Display Settings:

Format

Send to:

Choose Destination
See comment in PubMed Commons below
J Nanobiotechnology. 2008 Mar 11;6:4. doi: 10.1186/1477-3155-6-4.

Quantification of specific bindings of biomolecules by magnetorelaxometry.

Author information

  • 1Physikalisch-Technische Bundesanstalt, Abbestrasse 2-12, D-10587, Berlin, Germany. dietmar.eberbeck@ptb.de.

Abstract

The binding reaction of the biomolecules streptavidin and anti-biotin antibody, both labelled by magnetic nanoparticles (MNP), to biotin coated on agarose beads, was quantified by magnetorelaxometry (MRX). Highly sensitive SQUID-based MRX revealed the immobilization of the MNP caused by the biotin-streptavidin coupling. We found that about 85% of streptavidin-functionalised MNP bound specifically to biotin-agarose beads. On the other hand only 20% of antibiotin-antibody functionalised MNP were specifically bound. Variation of the suspension medium revealed in comparison to phosphate buffer with 0.1% bovine serum albumin a slight change of the binding behaviour in human serum, probably due to the presence of functioning (non heated) serum proteins. Furthermore, in human serum an additional non-specific binding occurs, being independent from the serum protein functionality.The presented homogeneous bead based assay is applicable in simple, uncoated vials and it enables the assessment of the binding kinetics in a volume without liquid flow. The estimated association rate constant for the MNP-labelled streptavidin is by about two orders of magnitude smaller than the value reported for free streptavidin. This is probably due to the relatively large size of the magnetic markers which reduces the diffusion of streptavidin. Furthermore, long time non-exponential kinetics were observed and interpreted as agglutination of the agarose beads.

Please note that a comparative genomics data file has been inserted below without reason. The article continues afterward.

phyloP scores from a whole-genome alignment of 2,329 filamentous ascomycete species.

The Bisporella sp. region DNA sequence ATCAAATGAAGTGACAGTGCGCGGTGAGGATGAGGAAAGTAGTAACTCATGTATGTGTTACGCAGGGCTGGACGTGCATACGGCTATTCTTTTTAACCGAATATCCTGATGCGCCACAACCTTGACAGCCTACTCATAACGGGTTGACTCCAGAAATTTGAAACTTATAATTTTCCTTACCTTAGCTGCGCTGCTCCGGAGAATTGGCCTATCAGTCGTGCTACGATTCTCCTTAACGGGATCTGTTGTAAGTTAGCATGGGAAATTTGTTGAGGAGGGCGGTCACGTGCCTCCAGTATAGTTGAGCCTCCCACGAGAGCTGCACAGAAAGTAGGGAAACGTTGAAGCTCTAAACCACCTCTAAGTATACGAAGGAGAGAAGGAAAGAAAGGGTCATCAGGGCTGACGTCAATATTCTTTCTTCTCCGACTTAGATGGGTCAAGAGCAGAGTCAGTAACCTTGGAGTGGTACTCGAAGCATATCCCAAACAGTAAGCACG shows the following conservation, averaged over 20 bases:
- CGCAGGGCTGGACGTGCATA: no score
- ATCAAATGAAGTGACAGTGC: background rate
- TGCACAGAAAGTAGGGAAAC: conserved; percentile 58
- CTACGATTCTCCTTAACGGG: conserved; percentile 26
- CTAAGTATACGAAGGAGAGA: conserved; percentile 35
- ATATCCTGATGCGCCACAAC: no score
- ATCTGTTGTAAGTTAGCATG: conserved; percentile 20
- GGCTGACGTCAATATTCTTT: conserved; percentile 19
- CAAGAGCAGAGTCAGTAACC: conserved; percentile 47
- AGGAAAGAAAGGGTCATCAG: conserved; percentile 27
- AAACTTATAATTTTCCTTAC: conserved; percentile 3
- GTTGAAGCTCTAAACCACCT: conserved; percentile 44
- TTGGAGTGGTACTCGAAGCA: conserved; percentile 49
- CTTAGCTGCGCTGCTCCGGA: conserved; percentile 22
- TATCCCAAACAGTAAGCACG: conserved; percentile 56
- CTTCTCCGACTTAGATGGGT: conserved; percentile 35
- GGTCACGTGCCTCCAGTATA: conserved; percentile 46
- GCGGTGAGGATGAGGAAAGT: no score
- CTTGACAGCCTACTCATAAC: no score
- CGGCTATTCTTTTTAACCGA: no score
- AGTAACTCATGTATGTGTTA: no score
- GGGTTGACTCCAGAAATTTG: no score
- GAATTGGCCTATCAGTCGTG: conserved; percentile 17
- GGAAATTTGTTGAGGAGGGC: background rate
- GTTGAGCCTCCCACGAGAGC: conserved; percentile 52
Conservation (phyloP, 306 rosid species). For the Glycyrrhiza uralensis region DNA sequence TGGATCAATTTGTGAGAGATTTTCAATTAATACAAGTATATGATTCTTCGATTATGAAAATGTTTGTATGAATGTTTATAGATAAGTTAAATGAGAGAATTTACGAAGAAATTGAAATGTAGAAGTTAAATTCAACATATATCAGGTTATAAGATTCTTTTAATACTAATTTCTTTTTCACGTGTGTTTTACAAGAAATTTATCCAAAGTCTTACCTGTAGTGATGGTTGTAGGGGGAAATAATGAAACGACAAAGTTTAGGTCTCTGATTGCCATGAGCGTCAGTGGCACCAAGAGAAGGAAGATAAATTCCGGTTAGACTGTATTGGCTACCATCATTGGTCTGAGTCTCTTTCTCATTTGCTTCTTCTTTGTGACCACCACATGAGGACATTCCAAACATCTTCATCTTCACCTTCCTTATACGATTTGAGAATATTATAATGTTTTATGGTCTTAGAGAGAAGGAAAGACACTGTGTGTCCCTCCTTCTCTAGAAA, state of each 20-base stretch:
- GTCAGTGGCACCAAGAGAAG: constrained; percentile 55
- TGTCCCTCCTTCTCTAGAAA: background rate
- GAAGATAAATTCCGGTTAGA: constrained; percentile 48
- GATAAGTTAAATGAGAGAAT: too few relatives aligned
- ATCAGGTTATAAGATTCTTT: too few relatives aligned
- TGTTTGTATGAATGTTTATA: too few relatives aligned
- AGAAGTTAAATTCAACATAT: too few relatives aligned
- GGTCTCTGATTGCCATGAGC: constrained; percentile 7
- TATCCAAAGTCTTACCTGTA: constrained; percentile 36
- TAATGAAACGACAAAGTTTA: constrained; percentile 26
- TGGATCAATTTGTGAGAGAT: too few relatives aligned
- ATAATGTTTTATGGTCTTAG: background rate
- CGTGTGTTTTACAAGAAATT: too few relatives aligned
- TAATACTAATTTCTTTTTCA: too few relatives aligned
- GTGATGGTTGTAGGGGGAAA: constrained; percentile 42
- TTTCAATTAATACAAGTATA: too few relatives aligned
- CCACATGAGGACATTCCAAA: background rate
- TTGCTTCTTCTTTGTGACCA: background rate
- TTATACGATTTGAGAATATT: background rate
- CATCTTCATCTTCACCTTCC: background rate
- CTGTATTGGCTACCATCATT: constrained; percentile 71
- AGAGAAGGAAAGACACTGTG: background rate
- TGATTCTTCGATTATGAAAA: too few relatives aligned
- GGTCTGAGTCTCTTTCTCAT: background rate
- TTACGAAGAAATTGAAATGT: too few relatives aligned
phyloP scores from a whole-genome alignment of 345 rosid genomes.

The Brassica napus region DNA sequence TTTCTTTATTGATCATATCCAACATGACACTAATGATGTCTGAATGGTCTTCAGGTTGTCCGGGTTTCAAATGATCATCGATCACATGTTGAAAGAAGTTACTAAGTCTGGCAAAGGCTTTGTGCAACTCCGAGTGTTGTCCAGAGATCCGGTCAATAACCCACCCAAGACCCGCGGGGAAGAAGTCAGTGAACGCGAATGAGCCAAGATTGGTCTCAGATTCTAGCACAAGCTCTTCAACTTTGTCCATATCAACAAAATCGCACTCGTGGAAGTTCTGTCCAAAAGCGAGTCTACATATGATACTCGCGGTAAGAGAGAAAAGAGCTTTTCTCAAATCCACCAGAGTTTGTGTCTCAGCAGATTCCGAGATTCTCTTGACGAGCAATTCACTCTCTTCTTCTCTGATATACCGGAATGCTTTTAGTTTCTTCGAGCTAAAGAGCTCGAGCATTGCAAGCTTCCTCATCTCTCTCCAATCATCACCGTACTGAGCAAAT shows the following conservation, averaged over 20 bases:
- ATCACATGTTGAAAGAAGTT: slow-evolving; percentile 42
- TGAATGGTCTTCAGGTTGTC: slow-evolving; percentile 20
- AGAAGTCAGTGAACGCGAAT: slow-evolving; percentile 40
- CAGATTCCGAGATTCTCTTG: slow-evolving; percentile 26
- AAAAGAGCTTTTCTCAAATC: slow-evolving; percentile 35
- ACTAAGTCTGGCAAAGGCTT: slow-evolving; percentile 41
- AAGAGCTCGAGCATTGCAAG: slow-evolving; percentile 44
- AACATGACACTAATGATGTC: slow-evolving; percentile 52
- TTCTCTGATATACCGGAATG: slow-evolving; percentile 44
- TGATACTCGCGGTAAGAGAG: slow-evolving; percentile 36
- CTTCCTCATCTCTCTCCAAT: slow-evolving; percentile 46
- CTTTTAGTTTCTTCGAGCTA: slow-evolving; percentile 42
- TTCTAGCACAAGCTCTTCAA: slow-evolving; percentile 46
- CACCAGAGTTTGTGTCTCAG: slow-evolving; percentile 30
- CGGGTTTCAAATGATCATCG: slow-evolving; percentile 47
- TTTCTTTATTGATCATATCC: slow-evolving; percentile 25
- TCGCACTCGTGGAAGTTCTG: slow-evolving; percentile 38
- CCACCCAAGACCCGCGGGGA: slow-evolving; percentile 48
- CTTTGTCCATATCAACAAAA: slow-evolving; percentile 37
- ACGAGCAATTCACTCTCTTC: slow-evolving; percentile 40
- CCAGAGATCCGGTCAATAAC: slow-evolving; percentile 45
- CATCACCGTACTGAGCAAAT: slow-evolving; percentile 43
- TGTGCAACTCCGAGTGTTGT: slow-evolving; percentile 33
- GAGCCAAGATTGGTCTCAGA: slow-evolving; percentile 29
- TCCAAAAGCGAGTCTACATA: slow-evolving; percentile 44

PMID:
18334023
[PubMed]
PMCID:
PMC2374834
Free PMC Article
PubMed Commons home

PubMed Commons

0 comments
How to join PubMed Commons

    Supplemental Content

    Full text links

    Icon for BioMed Central Icon for PubMed Central
    Loading ...
    Write to the Help Desk